NEW YORK — Antique biscuit tins come in seemingly endless varieties and forms, ranging from books and vases to planes and buses. First things first, though – let’s clarify the meaning of “biscuit.” In the United States, a biscuit is soft and doughy like a dinner roll, while in the United Kingdom, a biscuit is what Americans would call a “cookie.”
The British biscuit tin market owes much to the Licensed Grocer’s Act in 1861, which cleared the way for producers of grocery goods to control the packaging of their products for sale to the consumer. Bakeries ditched their plain packaging and, as a marketing strategy, began selling biscuits in pretty tins shaped into clever and whimsical designs and colorfully lithographed for eye appeal.
Within a few years, elaborate designs were being commissioned by Huntley & Palmers, one of Britain’s largest bakers. Not surprisingly the tins were so attractive they far outlasted the biscuits they were designed to keep and often took pride of place in homes. They still do and as it is becoming harder to find good examples today, the rarest and best examples bring strong prices. Some interior decorators used them for staging houses, displaying book-shaped tins on shelves instead of using actual books.
While biscuit tins may have originated in Great Britain, they were also made and collected in France, Holland, Sweden, Spain, Australia, New Zealand and even the United States. One former antiques dealer with whom we spoke said she found one of her best tins at an outdoor flea market in rural England. It was a Russian-made tin, inscribed in Cyrillic, and depicted Father Christmas driving a delivery truck. She hasn’t seen another one like it since.
Among the most desirable tin forms for collectors are figural vehicles, particularly those with advertising a specific bakery. Some hobbyists collect tins based on their form, while others are completists and like all biscuit tins, whether they replicate an object or not. Holiday themes (especially Christmas or Halloween) and tins with characters like Punch and Judy are highly coveted.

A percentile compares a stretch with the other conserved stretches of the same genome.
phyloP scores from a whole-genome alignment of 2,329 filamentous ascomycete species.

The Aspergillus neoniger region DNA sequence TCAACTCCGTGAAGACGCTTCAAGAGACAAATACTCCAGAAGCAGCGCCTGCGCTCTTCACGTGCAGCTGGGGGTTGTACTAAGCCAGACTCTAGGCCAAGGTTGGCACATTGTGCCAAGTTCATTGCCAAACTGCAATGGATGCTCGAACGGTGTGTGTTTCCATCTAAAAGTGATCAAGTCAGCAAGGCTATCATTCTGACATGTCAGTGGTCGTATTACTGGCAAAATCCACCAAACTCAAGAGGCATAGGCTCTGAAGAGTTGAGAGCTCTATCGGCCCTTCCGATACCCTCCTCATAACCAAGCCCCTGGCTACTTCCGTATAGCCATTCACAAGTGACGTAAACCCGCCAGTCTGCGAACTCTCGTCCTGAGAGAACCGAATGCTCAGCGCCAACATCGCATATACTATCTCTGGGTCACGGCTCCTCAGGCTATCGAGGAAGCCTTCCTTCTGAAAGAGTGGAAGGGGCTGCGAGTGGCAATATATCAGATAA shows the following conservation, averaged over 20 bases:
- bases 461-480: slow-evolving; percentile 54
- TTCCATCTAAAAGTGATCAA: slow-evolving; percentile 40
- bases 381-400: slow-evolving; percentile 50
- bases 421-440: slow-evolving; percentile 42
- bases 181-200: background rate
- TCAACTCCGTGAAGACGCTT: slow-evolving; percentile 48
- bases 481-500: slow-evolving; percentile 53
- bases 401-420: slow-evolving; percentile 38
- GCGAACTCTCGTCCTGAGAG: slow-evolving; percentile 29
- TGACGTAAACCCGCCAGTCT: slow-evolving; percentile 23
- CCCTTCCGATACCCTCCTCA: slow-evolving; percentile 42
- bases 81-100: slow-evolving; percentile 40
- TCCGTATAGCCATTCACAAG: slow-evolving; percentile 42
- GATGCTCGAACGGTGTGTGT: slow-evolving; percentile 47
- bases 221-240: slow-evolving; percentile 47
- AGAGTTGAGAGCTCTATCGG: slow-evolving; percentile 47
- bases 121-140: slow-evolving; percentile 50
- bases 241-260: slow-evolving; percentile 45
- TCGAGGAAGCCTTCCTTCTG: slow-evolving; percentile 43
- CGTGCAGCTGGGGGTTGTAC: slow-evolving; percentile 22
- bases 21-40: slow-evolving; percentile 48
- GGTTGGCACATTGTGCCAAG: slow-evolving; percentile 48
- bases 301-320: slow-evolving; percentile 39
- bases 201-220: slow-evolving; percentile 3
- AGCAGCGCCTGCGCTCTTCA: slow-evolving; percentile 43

Condition is always of utmost importance. Most collectors seek to acquire only top-grade tins except in the case of a rare form, where the possibility of upgrading would be slim.
Former dealer Stuart Cropper in England began his personal collection of biscuit tins years ago. Like most fans, he was attracted to their graphics and design as well as their colors and beautiful lithography. “Tins we collected were biscuit tins in the shapes of vehicles, trucks, buses and cars. Vehicles are definitely the most valuable and are at the top end of the biscuit tin collecting,” he said, noting that his vehicle collection was sold at Bertoia’s Auctions in Vineland, New Jersey, in 1998.
Avid collector Byron Fink, who lives outside Philadelphia, was introduced to biscuit tins via the now-defunct Atlantique City antiques show that ran for more than 20 years in Atlantic City, New Jersey. It was at this show around 1990 that he spied what he thought was a surly and strange-looking ceramic bird standing 9 inches tall. Having amassed a large collection of ceramics and glass, he picked it up for a closer look, only to discover it was made of tin. The dealer told him the tin’s name was “Bluebird” and that it had been produced in 1911. Pulling the head off, Fink saw the label, which read, “McVitie & Price Biscuit Manufacturers to HM The King.” Right then and there, his fascination with British biscuit tins began.
“They were attractive and charming,” he said. “I wasn’t doing it without regard to price, since I was a working lad, so I didn’t have deep pool of resource money.” Over the years, befriending dealers and auctioneers, learning more about tins, and constantly upgrading, he amassed a fine collection of desirable tins.
Visitors to his home always experienced the “wow” factor, but the most interesting thing about his collection was that pieces were not displayed as they might have been if they were in a museum. Fink incorporated them into his apartment’s decor. He lived among his collection – tins on the walls, in his living room, kitchen and bedroom.
Nearly 30 years later, the first session of several auctions of his collection, numbering around 400 pieces, will be presented at Bertoia’s midway through its Nov. 9-11 toys auction, with about 18 tins on offer in the first sale. Fink admits to having mixed feelings about saying goodbye to these tins but is glad other people might have some of the joy they’ve given him every day for so many years.
Most of Fink’s tins are figural vehicles, and standouts in the first Bertoia auction containing his tins include a boxed ocean liner Berengaria tin issued by W. Crawford & Sons, a fantastic Rolls-Royce sedan (shown at top of page), a snow sled marketed by Jacobs & Co., and a double-decker London bus from Carr & Co.
“In all my collecting, I was attracted to the aesthetics of each piece,” said Fink, a retired magazine art director. “The artistry and vividness of the colors was what attracted me.”